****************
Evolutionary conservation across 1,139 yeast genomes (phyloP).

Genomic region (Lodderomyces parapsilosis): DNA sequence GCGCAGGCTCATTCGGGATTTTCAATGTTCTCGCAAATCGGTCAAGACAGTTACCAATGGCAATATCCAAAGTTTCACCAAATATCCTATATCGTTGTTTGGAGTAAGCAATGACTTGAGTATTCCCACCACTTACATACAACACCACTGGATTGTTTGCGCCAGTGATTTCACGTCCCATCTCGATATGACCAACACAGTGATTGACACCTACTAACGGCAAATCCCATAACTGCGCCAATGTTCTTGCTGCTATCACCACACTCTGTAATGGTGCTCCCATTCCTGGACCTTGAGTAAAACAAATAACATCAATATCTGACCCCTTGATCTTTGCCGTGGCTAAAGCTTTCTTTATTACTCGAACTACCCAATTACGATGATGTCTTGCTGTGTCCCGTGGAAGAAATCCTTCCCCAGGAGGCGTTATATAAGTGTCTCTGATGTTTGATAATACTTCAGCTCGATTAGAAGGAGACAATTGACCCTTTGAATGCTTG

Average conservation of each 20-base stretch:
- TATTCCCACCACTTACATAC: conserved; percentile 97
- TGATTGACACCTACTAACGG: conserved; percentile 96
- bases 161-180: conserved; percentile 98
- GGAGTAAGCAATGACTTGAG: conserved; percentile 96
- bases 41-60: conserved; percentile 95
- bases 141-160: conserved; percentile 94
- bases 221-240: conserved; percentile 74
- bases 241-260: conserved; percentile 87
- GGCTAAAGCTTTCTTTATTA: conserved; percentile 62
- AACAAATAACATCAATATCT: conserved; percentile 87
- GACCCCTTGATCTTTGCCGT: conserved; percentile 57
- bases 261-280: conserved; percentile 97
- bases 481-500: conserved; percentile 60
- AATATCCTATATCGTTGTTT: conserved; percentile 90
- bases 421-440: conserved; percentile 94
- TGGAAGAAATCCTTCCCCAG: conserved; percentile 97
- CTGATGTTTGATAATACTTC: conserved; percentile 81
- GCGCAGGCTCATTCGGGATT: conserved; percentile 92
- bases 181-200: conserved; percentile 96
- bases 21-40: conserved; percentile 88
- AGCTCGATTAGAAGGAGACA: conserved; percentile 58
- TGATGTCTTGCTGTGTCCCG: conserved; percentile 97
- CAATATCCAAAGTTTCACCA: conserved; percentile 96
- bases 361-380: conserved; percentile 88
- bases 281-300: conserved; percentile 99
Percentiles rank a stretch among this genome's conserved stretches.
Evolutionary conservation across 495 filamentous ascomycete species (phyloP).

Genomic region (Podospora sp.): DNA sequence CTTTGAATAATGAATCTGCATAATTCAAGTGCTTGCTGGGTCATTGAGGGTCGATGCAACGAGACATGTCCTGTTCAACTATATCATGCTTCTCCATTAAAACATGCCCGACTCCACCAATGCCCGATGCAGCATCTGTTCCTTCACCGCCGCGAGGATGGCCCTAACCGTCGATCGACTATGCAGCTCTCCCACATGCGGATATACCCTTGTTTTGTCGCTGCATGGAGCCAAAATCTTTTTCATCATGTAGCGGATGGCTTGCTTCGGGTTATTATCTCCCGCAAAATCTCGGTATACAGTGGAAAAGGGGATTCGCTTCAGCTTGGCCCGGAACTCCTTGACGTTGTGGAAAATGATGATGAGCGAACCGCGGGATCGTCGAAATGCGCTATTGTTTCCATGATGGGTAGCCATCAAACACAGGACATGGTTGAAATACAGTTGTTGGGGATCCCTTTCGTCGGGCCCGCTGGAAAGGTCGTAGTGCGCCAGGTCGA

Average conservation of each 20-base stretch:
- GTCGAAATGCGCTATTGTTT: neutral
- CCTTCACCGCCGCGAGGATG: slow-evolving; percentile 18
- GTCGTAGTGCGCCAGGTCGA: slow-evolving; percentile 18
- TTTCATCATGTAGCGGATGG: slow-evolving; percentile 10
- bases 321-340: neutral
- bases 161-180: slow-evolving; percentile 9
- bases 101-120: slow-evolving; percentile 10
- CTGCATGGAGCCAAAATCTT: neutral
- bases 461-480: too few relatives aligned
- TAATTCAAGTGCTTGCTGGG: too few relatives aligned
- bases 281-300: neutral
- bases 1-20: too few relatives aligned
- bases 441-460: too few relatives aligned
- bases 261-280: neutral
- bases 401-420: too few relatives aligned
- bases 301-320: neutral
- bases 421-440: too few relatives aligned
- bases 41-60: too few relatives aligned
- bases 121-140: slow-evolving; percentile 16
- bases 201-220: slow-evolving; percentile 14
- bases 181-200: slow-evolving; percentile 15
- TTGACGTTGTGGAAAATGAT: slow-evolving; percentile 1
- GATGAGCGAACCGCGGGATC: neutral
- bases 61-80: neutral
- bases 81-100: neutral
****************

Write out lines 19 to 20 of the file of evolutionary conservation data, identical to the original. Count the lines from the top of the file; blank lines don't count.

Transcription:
- TGGAAGAAATCCTTCCCCAG: conserved; percentile 97
- CTGATGTTTGATAATACTTC: conserved; percentile 81